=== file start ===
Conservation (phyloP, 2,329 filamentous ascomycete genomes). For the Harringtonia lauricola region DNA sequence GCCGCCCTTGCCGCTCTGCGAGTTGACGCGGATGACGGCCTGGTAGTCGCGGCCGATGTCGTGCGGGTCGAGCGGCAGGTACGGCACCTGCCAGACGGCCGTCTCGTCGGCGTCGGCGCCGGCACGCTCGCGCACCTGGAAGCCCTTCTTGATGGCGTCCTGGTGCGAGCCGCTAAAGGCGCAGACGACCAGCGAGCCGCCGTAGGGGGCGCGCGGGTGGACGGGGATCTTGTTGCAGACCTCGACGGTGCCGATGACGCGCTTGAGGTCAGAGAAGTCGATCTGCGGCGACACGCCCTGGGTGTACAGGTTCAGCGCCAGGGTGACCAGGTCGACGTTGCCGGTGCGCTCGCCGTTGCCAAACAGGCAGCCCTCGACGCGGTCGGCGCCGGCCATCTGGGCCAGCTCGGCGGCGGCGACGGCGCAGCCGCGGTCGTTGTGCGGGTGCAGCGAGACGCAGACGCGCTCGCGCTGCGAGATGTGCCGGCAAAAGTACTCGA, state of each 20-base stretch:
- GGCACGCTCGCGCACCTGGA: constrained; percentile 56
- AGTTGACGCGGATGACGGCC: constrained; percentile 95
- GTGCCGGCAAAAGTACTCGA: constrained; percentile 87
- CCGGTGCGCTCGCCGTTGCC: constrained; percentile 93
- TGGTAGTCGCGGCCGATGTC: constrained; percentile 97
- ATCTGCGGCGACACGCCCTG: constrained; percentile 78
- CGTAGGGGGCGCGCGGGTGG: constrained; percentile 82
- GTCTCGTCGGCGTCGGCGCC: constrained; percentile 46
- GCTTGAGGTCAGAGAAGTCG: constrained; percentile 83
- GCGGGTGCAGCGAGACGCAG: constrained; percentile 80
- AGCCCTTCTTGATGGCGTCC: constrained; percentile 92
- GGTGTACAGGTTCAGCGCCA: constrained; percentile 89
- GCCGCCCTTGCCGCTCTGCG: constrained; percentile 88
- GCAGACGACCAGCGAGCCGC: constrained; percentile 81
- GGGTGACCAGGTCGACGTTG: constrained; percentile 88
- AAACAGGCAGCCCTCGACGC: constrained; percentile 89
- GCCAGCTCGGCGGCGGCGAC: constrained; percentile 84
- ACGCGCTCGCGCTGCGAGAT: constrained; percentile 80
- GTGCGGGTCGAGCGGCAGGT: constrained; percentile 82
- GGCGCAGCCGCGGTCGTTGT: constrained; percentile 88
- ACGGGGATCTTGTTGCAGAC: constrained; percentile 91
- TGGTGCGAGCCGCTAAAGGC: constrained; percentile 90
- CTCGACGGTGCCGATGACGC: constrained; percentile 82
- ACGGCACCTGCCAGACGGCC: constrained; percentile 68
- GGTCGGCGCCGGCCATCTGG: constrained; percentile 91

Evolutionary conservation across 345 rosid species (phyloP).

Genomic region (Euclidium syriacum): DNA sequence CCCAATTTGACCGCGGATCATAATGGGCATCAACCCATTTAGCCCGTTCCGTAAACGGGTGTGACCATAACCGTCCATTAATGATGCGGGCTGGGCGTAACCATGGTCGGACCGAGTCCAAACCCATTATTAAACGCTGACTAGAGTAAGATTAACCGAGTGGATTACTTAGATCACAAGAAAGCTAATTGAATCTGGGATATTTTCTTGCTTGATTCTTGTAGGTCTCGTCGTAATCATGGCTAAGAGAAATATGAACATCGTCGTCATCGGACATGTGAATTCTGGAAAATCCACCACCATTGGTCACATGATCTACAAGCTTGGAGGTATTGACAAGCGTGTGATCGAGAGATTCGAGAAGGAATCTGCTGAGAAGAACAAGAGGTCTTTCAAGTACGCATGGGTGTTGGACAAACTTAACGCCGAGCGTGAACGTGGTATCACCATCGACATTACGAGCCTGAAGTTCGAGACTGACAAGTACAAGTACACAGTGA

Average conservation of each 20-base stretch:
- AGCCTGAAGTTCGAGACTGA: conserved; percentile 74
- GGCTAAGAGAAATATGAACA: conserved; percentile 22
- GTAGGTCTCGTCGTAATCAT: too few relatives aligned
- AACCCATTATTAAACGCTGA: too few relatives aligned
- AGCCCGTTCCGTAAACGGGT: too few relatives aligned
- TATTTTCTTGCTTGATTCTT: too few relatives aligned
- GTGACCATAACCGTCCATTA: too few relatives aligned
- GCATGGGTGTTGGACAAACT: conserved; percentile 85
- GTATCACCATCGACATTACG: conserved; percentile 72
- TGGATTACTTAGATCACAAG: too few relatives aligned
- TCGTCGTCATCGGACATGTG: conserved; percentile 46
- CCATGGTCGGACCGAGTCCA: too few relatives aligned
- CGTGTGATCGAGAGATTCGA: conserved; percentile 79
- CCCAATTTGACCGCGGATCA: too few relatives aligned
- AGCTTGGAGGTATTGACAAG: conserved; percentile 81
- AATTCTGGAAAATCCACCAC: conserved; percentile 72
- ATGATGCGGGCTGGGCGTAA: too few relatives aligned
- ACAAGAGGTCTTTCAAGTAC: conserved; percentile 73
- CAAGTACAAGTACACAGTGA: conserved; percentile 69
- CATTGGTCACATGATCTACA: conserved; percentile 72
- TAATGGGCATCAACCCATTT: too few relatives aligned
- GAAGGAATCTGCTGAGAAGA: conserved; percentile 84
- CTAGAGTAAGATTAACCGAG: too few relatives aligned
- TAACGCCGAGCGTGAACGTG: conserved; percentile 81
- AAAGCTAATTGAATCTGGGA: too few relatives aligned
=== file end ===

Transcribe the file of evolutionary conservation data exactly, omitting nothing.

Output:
Conservation (phyloP, 2,329 filamentous ascomycete genomes). For the Harringtonia lauricola region DNA sequence GCCGCCCTTGCCGCTCTGCGAGTTGACGCGGATGACGGCCTGGTAGTCGCGGCCGATGTCGTGCGGGTCGAGCGGCAGGTACGGCACCTGCCAGACGGCCGTCTCGTCGGCGTCGGCGCCGGCACGCTCGCGCACCTGGAAGCCCTTCTTGATGGCGTCCTGGTGCGAGCCGCTAAAGGCGCAGACGACCAGCGAGCCGCCGTAGGGGGCGCGCGGGTGGACGGGGATCTTGTTGCAGACCTCGACGGTGCCGATGACGCGCTTGAGGTCAGAGAAGTCGATCTGCGGCGACACGCCCTGGGTGTACAGGTTCAGCGCCAGGGTGACCAGGTCGACGTTGCCGGTGCGCTCGCCGTTGCCAAACAGGCAGCCCTCGACGCGGTCGGCGCCGGCCATCTGGGCCAGCTCGGCGGCGGCGACGGCGCAGCCGCGGTCGTTGTGCGGGTGCAGCGAGACGCAGACGCGCTCGCGCTGCGAGATGTGCCGGCAAAAGTACTCGA, state of each 20-base stretch:
- GGCACGCTCGCGCACCTGGA: constrained; percentile 56
- AGTTGACGCGGATGACGGCC: constrained; percentile 95
- GTGCCGGCAAAAGTACTCGA: constrained; percentile 87
- CCGGTGCGCTCGCCGTTGCC: constrained; percentile 93
- TGGTAGTCGCGGCCGATGTC: constrained; percentile 97
- ATCTGCGGCGACACGCCCTG: constrained; percentile 78
- CGTAGGGGGCGCGCGGGTGG: constrained; percentile 82
- GTCTCGTCGGCGTCGGCGCC: constrained; percentile 46
- GCTTGAGGTCAGAGAAGTCG: constrained; percentile 83
- GCGGGTGCAGCGAGACGCAG: constrained; percentile 80
- AGCCCTTCTTGATGGCGTCC: constrained; percentile 92
- GGTGTACAGGTTCAGCGCCA: constrained; percentile 89
- GCCGCCCTTGCCGCTCTGCG: constrained; percentile 88
- GCAGACGACCAGCGAGCCGC: constrained; percentile 81
- GGGTGACCAGGTCGACGTTG: constrained; percentile 88
- AAACAGGCAGCCCTCGACGC: constrained; percentile 89
- GCCAGCTCGGCGGCGGCGAC: constrained; percentile 84
- ACGCGCTCGCGCTGCGAGAT: constrained; percentile 80
- GTGCGGGTCGAGCGGCAGGT: constrained; percentile 82
- GGCGCAGCCGCGGTCGTTGT: constrained; percentile 88
- ACGGGGATCTTGTTGCAGAC: constrained; percentile 91
- TGGTGCGAGCCGCTAAAGGC: constrained; percentile 90
- CTCGACGGTGCCGATGACGC: constrained; percentile 82
- ACGGCACCTGCCAGACGGCC: constrained; percentile 68
- GGTCGGCGCCGGCCATCTGG: constrained; percentile 91

Evolutionary conservation across 345 rosid species (phyloP).

Genomic region (Euclidium syriacum): DNA sequence CCCAATTTGACCGCGGATCATAATGGGCATCAACCCATTTAGCCCGTTCCGTAAACGGGTGTGACCATAACCGTCCATTAATGATGCGGGCTGGGCGTAACCATGGTCGGACCGAGTCCAAACCCATTATTAAACGCTGACTAGAGTAAGATTAACCGAGTGGATTACTTAGATCACAAGAAAGCTAATTGAATCTGGGATATTTTCTTGCTTGATTCTTGTAGGTCTCGTCGTAATCATGGCTAAGAGAAATATGAACATCGTCGTCATCGGACATGTGAATTCTGGAAAATCCACCACCATTGGTCACATGATCTACAAGCTTGGAGGTATTGACAAGCGTGTGATCGAGAGATTCGAGAAGGAATCTGCTGAGAAGAACAAGAGGTCTTTCAAGTACGCATGGGTGTTGGACAAACTTAACGCCGAGCGTGAACGTGGTATCACCATCGACATTACGAGCCTGAAGTTCGAGACTGACAAGTACAAGTACACAGTGA

Average conservation of each 20-base stretch:
- AGCCTGAAGTTCGAGACTGA: conserved; percentile 74
- GGCTAAGAGAAATATGAACA: conserved; percentile 22
- GTAGGTCTCGTCGTAATCAT: too few relatives aligned
- AACCCATTATTAAACGCTGA: too few relatives aligned
- AGCCCGTTCCGTAAACGGGT: too few relatives aligned
- TATTTTCTTGCTTGATTCTT: too few relatives aligned
- GTGACCATAACCGTCCATTA: too few relatives aligned
- GCATGGGTGTTGGACAAACT: conserved; percentile 85
- GTATCACCATCGACATTACG: conserved; percentile 72
- TGGATTACTTAGATCACAAG: too few relatives aligned
- TCGTCGTCATCGGACATGTG: conserved; percentile 46
- CCATGGTCGGACCGAGTCCA: too few relatives aligned
- CGTGTGATCGAGAGATTCGA: conserved; percentile 79
- CCCAATTTGACCGCGGATCA: too few relatives aligned
- AGCTTGGAGGTATTGACAAG: conserved; percentile 81
- AATTCTGGAAAATCCACCAC: conserved; percentile 72
- ATGATGCGGGCTGGGCGTAA: too few relatives aligned
- ACAAGAGGTCTTTCAAGTAC: conserved; percentile 73
- CAAGTACAAGTACACAGTGA: conserved; percentile 69
- CATTGGTCACATGATCTACA: conserved; percentile 72
- TAATGGGCATCAACCCATTT: too few relatives aligned
- GAAGGAATCTGCTGAGAAGA: conserved; percentile 84
- CTAGAGTAAGATTAACCGAG: too few relatives aligned
- TAACGCCGAGCGTGAACGTG: conserved; percentile 81
- AAAGCTAATTGAATCTGGGA: too few relatives aligned